Undergraduate Program in Communication Sciences and Disorders
The undergraduate program in Communication Sciences and Disorders focus on the study of normal communication and its impairment, and the habilitation, and rehabilitation of children and adults with disorders of speech, hearing, and language. It includes pre-professional coursework for students who wish to undertake graduate programs leading to careers as speech-language pathologists and audiologists. Students have the opportunity to observe clinical practice in the Queens College Speech-Language-Hearing Center. The program also introduces basic speech, language, and hearing science in preparation for graduate study in such areas as acoustic phonetics, psychological and physical acoustics, and psycholinguistics.
Pre-requisite Courses for Graduate School Applicants in Speech Language Pathology or Audiology
For post-BA/BS students changing careers
Students who have an undergraduate degree in another field, who would like to change career paths, need to take a set of pre-requisite courses in the communication sciences and disorders (CSD) major in order to meet entry requirements for masters' programs in speech-language pathology or audiology.
To take these courses at Queens College, students must do both of the following:
- either apply to the college as a second BA student or a non-matriculating undergraduate student and be accepted.
- apply for admission to the undergraduate Communication Science and Disorders major through the LCD department or Speech-Language Hearing Center, and be accepted into the major (100 Speech Pathology).
Matriculation as a second BA student provides earlier registration in classes, and the ability to register for several courses per semester at a set rate.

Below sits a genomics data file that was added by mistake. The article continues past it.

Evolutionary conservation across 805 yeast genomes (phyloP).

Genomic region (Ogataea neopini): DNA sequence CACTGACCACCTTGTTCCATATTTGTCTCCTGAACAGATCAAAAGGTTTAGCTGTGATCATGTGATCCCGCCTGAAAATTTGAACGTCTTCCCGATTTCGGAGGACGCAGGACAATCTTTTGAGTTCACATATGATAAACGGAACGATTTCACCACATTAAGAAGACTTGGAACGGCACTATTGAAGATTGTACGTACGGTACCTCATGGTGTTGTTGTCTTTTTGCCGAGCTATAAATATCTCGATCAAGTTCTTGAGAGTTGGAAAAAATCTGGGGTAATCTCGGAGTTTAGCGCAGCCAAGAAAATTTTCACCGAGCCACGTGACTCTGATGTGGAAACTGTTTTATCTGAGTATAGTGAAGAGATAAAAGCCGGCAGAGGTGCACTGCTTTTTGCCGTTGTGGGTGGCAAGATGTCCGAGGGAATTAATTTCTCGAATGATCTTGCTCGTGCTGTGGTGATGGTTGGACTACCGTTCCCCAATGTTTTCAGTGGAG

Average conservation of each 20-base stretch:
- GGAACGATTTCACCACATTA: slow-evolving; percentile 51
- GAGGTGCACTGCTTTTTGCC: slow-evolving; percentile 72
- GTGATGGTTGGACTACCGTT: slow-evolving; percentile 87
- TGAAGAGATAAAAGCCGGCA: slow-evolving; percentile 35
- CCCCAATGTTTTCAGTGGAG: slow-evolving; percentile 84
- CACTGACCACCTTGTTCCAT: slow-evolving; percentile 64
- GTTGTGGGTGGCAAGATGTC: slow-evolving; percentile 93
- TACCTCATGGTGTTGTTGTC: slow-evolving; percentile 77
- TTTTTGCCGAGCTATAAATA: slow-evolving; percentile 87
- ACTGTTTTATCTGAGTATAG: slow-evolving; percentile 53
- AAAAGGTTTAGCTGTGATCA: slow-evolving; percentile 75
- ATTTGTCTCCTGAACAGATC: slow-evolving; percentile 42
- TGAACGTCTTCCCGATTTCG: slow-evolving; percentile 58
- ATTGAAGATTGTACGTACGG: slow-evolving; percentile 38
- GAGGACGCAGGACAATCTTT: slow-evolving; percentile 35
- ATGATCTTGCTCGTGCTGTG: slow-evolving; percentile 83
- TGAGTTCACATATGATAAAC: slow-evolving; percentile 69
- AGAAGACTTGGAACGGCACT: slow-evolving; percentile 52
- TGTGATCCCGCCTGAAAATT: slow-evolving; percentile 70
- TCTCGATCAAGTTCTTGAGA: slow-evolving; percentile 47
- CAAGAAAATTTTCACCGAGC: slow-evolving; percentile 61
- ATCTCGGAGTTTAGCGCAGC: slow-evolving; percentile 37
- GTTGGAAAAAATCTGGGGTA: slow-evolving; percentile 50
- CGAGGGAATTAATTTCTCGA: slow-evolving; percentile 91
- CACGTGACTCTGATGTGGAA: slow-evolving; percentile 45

Admission to the undergraduate major is a competitive process. Application requires an accumulative GPA of at least 3.0 in the first BA, or in 24 college credits beyond the BA. There are several application cycles per year. See the undergraduate program page for all application deadlines. Contact the program if you have additional questions:
Karen Ball, Undergraduate Coordinator
Graduate Program in Speech-Language Pathology
The Speech-Language Pathology Program offers a wide range of clinical experiences during the four semesters of full-time study. Course work includes language and learning disorders of pre-school and school age children, neuromotor communication disorders, augmentative and alternative communication, dysphagia, adult neuropathology, and courses in phonological, fluency, and voice disorders. Formal courses are balanced with carefully designed seminars and practicum experiences. A major feature of the program is its highly individualized and personal approach. Classes are small and taught by an exceptional faculty who are readily available to students. Members of the academic faculty are actively involved in one-to-one clinical mentoring. During the past three years, graduates of the Speech-Language Pathology program have achieved a 100% passing rate on the ETS Praxis examination, 100% full-time employment rate, and 100% completion of the program within two years.